2. The number of troops–forty thousand, with the newly announced addition of 7000 more from NATO is commensurate with McChrystal’s request, and reports have it that both McChrystal and Petraeus were satisfied that what Obama authorized would suffice to execute the mission.

3. That mission was defined in March, and reiterated again this week: Our overarching goal remains the same: to disrupt, dismantle, and defeat al Qaeda in Afghanistan and Pakistan, and to prevent its capacity to threaten America and our allies in the future.

To meet that goal, we will pursue the following objectives within Afghanistan. We must deny al Qaeda a safe haven. We must reverse the Taliban’s momentum and deny it the ability to overthrow the government. And we must strengthen the capacity of Afghanistan’s security forces and government so that they can take lead responsibility for Afghanistan’s future.

4. This remains to be seen, but in one sense it seems like the transition deadline of 2011 would promote force review.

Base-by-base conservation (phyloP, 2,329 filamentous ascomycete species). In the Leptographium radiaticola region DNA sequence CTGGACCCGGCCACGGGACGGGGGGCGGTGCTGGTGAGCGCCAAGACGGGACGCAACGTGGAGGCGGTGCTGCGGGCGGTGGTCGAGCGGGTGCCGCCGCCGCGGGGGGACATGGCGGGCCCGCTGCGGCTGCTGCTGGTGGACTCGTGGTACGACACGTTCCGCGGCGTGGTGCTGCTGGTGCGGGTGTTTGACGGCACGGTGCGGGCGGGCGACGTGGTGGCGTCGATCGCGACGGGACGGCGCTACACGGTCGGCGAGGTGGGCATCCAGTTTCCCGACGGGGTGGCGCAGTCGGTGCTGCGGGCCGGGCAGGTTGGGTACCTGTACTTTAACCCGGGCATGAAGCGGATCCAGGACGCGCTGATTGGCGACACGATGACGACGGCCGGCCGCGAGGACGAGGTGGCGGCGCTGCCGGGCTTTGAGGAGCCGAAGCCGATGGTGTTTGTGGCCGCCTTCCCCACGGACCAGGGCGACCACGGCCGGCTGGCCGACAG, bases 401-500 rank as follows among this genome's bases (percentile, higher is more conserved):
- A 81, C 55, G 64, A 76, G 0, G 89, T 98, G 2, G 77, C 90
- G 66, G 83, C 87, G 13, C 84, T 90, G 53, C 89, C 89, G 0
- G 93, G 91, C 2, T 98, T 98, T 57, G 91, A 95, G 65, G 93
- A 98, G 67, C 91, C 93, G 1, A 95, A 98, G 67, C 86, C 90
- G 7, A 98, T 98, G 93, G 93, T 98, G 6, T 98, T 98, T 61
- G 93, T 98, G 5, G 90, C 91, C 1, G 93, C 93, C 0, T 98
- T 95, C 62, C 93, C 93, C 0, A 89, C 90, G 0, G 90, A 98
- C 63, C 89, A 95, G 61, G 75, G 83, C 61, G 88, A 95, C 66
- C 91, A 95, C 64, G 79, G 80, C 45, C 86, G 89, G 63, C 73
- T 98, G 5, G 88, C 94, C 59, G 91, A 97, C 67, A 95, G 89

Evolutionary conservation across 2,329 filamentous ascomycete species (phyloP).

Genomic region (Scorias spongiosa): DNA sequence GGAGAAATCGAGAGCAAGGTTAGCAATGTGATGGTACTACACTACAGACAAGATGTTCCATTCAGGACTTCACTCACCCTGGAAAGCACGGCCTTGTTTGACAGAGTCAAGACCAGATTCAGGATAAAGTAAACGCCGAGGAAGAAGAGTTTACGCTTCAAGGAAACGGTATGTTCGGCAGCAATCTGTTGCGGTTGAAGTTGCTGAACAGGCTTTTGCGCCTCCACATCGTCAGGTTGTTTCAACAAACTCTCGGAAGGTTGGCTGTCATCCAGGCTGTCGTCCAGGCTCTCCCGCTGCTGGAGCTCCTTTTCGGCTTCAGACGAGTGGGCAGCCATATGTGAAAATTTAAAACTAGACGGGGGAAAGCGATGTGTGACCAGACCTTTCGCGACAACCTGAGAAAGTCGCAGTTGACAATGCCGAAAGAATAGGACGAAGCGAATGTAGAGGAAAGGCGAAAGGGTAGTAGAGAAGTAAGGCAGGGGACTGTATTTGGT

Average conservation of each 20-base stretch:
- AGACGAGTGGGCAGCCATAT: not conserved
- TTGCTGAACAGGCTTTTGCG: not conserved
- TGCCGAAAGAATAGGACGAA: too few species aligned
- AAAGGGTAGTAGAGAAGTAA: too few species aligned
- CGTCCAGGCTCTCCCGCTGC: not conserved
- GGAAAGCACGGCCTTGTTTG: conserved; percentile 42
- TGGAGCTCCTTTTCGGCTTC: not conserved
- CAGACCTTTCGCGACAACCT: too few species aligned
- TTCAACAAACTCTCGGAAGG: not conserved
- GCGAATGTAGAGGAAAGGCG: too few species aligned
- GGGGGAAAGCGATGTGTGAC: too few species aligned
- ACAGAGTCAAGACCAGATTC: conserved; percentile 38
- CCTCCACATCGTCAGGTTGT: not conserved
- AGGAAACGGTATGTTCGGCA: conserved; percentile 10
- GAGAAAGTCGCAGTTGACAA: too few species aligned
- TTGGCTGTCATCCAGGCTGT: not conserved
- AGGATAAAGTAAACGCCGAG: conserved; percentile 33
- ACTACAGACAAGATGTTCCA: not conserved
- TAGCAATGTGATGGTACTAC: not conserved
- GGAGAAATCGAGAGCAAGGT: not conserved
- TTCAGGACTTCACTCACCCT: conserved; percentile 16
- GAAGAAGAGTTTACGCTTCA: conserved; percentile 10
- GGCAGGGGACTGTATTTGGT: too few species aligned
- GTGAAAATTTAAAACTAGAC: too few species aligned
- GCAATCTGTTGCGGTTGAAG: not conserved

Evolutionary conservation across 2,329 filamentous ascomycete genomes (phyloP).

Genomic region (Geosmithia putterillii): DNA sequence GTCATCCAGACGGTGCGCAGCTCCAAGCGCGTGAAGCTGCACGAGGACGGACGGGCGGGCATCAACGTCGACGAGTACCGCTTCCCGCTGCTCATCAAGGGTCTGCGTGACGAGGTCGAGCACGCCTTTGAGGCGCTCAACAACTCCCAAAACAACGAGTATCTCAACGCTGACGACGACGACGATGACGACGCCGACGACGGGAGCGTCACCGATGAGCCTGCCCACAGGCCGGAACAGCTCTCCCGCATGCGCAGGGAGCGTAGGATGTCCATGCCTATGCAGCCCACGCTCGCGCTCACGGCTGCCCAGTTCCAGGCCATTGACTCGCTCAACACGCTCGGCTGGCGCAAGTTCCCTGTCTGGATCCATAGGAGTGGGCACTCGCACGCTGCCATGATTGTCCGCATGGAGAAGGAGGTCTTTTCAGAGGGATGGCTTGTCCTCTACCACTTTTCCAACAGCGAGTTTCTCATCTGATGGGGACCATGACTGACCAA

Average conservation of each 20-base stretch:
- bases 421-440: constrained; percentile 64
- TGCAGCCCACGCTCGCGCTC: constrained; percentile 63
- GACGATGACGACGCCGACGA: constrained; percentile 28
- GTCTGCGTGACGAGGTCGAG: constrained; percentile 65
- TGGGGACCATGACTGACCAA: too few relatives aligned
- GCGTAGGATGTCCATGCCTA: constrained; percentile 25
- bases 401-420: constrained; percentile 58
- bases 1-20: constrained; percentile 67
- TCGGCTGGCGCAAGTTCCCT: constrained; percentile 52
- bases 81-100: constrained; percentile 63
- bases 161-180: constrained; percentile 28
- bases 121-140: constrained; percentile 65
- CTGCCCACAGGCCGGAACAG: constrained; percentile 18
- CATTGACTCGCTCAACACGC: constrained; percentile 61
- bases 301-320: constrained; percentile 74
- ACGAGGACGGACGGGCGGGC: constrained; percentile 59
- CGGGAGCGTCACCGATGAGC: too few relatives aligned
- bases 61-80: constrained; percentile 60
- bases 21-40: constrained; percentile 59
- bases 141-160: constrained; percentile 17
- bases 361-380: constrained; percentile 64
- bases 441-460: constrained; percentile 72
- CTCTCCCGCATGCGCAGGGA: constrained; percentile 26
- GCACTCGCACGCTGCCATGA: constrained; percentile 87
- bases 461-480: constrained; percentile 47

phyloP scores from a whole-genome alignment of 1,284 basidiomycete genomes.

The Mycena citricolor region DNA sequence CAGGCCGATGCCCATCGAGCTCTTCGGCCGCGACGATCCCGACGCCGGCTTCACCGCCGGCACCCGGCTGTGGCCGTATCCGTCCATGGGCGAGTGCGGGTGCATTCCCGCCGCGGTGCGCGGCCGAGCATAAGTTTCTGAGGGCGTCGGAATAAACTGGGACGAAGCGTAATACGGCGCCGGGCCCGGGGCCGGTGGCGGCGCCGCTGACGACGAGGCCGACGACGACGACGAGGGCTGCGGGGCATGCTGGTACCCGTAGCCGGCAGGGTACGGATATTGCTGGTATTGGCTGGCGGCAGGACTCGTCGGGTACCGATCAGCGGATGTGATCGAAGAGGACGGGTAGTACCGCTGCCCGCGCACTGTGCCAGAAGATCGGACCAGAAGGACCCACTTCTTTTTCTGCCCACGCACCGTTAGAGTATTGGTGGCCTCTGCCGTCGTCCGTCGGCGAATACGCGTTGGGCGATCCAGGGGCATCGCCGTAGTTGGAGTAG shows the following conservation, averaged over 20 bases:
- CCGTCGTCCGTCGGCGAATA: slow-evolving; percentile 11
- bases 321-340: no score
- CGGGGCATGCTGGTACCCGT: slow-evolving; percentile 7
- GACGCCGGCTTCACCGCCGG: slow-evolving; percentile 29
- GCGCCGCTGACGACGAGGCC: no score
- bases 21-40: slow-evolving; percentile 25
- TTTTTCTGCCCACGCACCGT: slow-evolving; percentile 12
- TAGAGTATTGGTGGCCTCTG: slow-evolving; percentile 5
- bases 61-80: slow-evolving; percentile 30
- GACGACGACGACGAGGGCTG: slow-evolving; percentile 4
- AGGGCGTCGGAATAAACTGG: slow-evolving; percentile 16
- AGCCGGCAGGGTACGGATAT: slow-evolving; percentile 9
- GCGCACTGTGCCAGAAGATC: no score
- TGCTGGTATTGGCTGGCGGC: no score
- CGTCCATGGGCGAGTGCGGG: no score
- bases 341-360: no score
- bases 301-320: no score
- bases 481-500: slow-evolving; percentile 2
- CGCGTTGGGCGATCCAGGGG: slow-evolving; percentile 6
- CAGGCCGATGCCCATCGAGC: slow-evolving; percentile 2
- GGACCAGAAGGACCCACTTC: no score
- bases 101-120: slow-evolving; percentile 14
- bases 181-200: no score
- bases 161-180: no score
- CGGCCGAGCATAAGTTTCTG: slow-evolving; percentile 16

5. While initial signs point to Congressional favor waning and American public opinion diminishing (at least, for the moment), my personal opinion is that there is sufficient national will to meet this escalation, but it is a very precarious will. Things will depend as much on whether the climate bill eclipses public attention sufficiently to distract punditry–I mean, the news–away from Afghanistan as whether Operation Cobra’s Anger (which I can’t help but say in a movie announcer’s voice) is immediately successful at producing quantifiable, soundbyte-worthy results.

6. But taken together, these additional American and international troops will allow
us to accelerate handing over responsibility to Afghan forces, and allow us to begin the
transfer of our forces out of Afghanistan in July of 2011.